In just a word, the story of soil goes something like this: “CLORPT!” It’s fun to say, and it helps explain how tough rock turns into the soft soil farmers need to grow food and feed the world.
Jim Harsh is a scientist at Washington State University and an expert on soil. He said a soil scientist, Hans Jenny, came up with five actors in the soil story: CLimate, Organisms, Relief, Parent material, and Time.
The texture, smell, and color of soil can often depend on the type of climate where the soil formed. Up in the cold, rainy mountains, soil will look and smell different than it does in the dry, hot desert. Red soils, black soils, white soils, yellow soils and even spotted soils can all be found around the planet.
Soil is bursting with life. When leaves, plants, grasses, small bugs, and animals fall into cracks of rocks, these organisms start breaking down and soil starts to form. It’s here where tiny microbes, such as bacteria and fungi, are busy working in the soil.
Usually when someone says the word “bacteria” it sounds like germs, but most microbes in soil are actually helpful.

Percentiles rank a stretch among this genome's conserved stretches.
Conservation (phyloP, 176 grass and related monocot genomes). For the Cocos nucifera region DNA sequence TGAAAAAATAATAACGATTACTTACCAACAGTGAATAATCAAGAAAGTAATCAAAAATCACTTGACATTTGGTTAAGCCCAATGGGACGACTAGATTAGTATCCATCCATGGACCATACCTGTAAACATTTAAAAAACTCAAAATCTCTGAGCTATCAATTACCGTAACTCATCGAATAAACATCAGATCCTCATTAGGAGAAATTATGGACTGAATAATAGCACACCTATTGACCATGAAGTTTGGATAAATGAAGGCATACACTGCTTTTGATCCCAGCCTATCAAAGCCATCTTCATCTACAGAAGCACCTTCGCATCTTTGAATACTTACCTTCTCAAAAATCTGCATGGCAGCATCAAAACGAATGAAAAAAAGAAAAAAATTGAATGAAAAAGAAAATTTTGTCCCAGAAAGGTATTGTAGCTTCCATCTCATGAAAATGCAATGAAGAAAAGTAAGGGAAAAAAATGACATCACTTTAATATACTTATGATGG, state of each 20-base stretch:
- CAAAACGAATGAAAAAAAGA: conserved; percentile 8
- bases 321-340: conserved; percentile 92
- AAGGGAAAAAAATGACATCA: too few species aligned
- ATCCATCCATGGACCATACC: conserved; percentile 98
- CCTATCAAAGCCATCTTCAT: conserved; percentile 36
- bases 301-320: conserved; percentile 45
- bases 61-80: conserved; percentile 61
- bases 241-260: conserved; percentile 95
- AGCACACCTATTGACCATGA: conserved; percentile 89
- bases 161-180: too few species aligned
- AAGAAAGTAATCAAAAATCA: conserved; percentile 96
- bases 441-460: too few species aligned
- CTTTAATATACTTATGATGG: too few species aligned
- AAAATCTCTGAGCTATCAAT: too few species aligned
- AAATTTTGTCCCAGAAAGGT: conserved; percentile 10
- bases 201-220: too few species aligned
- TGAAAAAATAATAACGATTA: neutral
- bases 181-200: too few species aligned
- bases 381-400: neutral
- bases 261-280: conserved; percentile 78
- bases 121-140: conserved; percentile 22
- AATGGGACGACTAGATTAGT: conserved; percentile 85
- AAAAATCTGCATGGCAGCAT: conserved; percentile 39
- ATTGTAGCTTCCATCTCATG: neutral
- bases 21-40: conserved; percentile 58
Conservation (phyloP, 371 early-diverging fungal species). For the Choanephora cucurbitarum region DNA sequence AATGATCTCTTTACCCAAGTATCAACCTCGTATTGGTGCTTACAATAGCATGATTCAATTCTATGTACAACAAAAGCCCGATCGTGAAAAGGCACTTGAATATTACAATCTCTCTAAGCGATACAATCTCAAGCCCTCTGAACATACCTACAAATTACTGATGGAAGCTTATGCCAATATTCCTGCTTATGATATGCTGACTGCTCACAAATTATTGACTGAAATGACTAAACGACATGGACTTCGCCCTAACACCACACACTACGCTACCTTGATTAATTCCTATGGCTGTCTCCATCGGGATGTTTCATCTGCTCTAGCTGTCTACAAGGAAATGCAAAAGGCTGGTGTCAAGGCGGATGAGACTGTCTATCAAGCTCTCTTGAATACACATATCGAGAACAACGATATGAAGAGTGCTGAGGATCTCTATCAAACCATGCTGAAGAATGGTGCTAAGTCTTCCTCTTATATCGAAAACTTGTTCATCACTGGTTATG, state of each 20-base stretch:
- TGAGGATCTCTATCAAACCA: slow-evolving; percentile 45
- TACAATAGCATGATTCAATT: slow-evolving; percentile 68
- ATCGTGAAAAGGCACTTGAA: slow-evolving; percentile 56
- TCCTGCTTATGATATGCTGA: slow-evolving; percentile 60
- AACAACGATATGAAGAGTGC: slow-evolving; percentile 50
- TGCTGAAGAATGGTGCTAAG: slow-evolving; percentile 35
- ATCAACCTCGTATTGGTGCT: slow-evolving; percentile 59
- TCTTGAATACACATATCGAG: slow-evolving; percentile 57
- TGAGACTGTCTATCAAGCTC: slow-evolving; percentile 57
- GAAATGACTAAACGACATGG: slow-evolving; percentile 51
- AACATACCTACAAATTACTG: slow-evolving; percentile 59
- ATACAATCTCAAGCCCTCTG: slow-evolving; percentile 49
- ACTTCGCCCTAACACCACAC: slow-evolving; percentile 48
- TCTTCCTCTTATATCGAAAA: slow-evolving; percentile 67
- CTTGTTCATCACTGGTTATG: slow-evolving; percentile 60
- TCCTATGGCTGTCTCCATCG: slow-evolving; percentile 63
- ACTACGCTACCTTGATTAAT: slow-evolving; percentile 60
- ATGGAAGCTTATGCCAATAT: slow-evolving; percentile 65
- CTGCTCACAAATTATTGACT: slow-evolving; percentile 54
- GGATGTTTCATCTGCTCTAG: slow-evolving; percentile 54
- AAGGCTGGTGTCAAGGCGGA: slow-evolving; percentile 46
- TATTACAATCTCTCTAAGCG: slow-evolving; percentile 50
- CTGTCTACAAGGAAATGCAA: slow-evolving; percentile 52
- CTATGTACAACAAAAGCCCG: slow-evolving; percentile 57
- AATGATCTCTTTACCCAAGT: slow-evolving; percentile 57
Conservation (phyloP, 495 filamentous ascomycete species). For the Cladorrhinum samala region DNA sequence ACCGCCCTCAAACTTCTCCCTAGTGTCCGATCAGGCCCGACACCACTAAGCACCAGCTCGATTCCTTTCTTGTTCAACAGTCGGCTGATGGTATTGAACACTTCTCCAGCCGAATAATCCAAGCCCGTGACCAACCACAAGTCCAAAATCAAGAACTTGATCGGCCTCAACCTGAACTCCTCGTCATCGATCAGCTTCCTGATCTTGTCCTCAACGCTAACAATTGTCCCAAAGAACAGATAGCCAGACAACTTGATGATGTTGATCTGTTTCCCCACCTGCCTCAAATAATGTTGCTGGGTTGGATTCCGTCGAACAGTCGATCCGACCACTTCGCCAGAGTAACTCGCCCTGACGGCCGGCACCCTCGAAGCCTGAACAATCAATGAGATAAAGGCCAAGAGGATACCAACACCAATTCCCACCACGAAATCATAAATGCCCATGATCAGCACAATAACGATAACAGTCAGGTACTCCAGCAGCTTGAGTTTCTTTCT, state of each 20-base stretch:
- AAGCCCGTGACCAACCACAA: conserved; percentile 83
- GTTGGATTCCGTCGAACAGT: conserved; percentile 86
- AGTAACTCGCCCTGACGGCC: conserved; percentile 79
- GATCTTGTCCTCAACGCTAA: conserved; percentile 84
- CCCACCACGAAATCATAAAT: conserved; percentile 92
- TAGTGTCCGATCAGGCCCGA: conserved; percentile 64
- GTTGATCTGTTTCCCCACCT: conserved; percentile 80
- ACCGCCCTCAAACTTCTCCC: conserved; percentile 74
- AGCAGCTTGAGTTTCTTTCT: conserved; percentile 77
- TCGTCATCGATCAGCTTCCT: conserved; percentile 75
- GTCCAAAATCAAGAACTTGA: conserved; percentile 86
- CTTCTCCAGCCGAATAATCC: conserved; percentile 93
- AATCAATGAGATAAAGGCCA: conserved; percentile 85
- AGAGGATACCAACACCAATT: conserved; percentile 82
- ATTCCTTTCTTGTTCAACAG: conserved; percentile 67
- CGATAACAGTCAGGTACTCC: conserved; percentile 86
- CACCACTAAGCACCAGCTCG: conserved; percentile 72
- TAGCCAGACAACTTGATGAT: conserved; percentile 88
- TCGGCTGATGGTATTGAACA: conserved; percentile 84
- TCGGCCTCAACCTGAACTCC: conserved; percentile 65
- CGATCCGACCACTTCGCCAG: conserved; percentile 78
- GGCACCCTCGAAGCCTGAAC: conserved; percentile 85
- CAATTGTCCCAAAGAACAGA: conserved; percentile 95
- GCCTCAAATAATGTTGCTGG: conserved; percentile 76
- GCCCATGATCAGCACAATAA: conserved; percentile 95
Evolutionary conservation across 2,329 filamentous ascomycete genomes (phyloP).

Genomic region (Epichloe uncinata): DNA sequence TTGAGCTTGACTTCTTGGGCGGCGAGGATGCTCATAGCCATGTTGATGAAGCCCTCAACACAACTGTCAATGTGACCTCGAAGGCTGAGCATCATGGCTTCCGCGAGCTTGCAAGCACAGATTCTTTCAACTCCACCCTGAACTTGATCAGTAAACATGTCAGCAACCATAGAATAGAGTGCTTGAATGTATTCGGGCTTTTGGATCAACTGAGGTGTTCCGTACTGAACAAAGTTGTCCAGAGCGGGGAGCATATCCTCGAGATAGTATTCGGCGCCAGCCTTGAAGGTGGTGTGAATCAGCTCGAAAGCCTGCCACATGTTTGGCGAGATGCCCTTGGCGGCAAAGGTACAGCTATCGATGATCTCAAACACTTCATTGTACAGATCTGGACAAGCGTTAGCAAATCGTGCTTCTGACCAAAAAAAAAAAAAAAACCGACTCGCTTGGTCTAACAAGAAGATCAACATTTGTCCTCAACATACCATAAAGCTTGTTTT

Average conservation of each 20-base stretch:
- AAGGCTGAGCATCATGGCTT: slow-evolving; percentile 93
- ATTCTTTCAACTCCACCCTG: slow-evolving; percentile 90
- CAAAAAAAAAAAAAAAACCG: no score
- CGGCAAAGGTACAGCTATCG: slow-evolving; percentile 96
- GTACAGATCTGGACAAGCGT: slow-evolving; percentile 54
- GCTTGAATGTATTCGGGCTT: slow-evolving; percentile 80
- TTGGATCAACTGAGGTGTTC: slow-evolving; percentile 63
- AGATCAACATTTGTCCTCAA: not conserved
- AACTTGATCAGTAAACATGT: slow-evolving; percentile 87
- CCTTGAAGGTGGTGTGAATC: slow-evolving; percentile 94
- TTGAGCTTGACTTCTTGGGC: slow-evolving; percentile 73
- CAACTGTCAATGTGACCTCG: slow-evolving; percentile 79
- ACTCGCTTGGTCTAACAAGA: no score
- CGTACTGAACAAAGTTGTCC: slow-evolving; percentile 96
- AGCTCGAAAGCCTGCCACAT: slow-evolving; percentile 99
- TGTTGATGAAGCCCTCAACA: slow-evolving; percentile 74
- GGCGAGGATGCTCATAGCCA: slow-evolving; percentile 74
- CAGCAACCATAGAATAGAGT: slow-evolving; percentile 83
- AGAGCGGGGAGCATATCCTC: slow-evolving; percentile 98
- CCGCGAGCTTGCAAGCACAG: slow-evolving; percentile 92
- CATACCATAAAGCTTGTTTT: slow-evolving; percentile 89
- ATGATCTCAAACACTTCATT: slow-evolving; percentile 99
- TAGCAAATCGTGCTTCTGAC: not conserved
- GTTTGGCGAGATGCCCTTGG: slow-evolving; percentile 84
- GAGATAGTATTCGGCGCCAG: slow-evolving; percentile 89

Microbes have several jobs. First, they hang out on the surface of rock where they produce acid to break down rock. They eat nutrients in the soil and return them back to the earth. Second, they create sticky glue and thread-like strings to hold together the particles of sand, silt, and clay that make up soil. These are called aggregates. A good soil will have a lot of aggregates and create a solid place for plants to stick their roots. Microbes even eat earthworms’ waste. It’s a big, beautiful cycle.
The shape of land, or the relief, also impacts how soil forms. Soils on the sunny side of a hill are much warmer than those on the shady side of a hill. If the hillside is very steep, the soil can wash away as fast as it is formed, Harsh said.
Soil has to start somewhere and that’s why it needs parent material. Parent material can come from volcanic ash, sediments in rivers, or the rocks in your backyard. Even the Grand Canyon is parent material. Over time this rock breaks down through weathering and with the help of microbes.
Time is the other big factor. Some soils, especially the red ones, take hundreds of thousands of years to develop. Scientists have found fossilized soils and samples from African deserts that are more than 55 million years old. Now you really know what they mean when someone says “old as dirt.”
It isn’t officially part of CLORPT, but the last actor in the soil story is you. Farmers, scientists, and everyone who likes to eat dinner are stewards of soil. Just two feet of soil pretty much determines if the world has food. How we take care of the earth will determine what kinds of soils we have for the future.
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